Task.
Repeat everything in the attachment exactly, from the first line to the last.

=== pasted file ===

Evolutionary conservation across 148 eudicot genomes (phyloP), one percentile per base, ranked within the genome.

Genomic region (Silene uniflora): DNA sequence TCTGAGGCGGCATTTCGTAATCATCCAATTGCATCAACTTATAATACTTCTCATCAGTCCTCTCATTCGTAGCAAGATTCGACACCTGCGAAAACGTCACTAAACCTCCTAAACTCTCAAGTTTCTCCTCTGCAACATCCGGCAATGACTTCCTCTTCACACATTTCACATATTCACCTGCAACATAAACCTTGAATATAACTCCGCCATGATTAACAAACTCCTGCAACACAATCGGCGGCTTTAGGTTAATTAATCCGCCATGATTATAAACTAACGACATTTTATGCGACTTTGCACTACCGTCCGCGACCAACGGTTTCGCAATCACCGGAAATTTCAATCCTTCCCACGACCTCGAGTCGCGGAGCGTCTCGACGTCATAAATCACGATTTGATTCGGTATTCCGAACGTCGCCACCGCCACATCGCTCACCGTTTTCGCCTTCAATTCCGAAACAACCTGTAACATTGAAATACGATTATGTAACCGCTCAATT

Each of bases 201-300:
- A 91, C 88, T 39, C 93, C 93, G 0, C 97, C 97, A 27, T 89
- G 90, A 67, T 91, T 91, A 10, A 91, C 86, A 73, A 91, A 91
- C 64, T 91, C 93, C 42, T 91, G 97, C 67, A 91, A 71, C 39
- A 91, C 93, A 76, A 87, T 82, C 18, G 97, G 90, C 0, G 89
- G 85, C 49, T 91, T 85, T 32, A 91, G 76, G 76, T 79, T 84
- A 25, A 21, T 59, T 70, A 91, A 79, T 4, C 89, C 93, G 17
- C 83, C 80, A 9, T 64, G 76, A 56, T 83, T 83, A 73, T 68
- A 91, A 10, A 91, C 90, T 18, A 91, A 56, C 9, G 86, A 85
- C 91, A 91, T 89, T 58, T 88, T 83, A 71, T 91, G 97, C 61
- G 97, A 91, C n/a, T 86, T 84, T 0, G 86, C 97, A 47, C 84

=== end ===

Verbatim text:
Evolutionary conservation across 148 eudicot genomes (phyloP), one percentile per base, ranked within the genome.

Genomic region (Silene uniflora): DNA sequence TCTGAGGCGGCATTTCGTAATCATCCAATTGCATCAACTTATAATACTTCTCATCAGTCCTCTCATTCGTAGCAAGATTCGACACCTGCGAAAACGTCACTAAACCTCCTAAACTCTCAAGTTTCTCCTCTGCAACATCCGGCAATGACTTCCTCTTCACACATTTCACATATTCACCTGCAACATAAACCTTGAATATAACTCCGCCATGATTAACAAACTCCTGCAACACAATCGGCGGCTTTAGGTTAATTAATCCGCCATGATTATAAACTAACGACATTTTATGCGACTTTGCACTACCGTCCGCGACCAACGGTTTCGCAATCACCGGAAATTTCAATCCTTCCCACGACCTCGAGTCGCGGAGCGTCTCGACGTCATAAATCACGATTTGATTCGGTATTCCGAACGTCGCCACCGCCACATCGCTCACCGTTTTCGCCTTCAATTCCGAAACAACCTGTAACATTGAAATACGATTATGTAACCGCTCAATT

Each of bases 201-300:
- A 91, C 88, T 39, C 93, C 93, G 0, C 97, C 97, A 27, T 89
- G 90, A 67, T 91, T 91, A 10, A 91, C 86, A 73, A 91, A 91
- C 64, T 91, C 93, C 42, T 91, G 97, C 67, A 91, A 71, C 39
- A 91, C 93, A 76, A 87, T 82, C 18, G 97, G 90, C 0, G 89
- G 85, C 49, T 91, T 85, T 32, A 91, G 76, G 76, T 79, T 84
- A 25, A 21, T 59, T 70, A 91, A 79, T 4, C 89, C 93, G 17
- C 83, C 80, A 9, T 64, G 76, A 56, T 83, T 83, A 73, T 68
- A 91, A 10, A 91, C 90, T 18, A 91, A 56, C 9, G 86, A 85
- C 91, A 91, T 89, T 58, T 88, T 83, A 71, T 91, G 97, C 61
- G 97, A 91, C n/a, T 86, T 84, T 0, G 86, C 97, A 47, C 84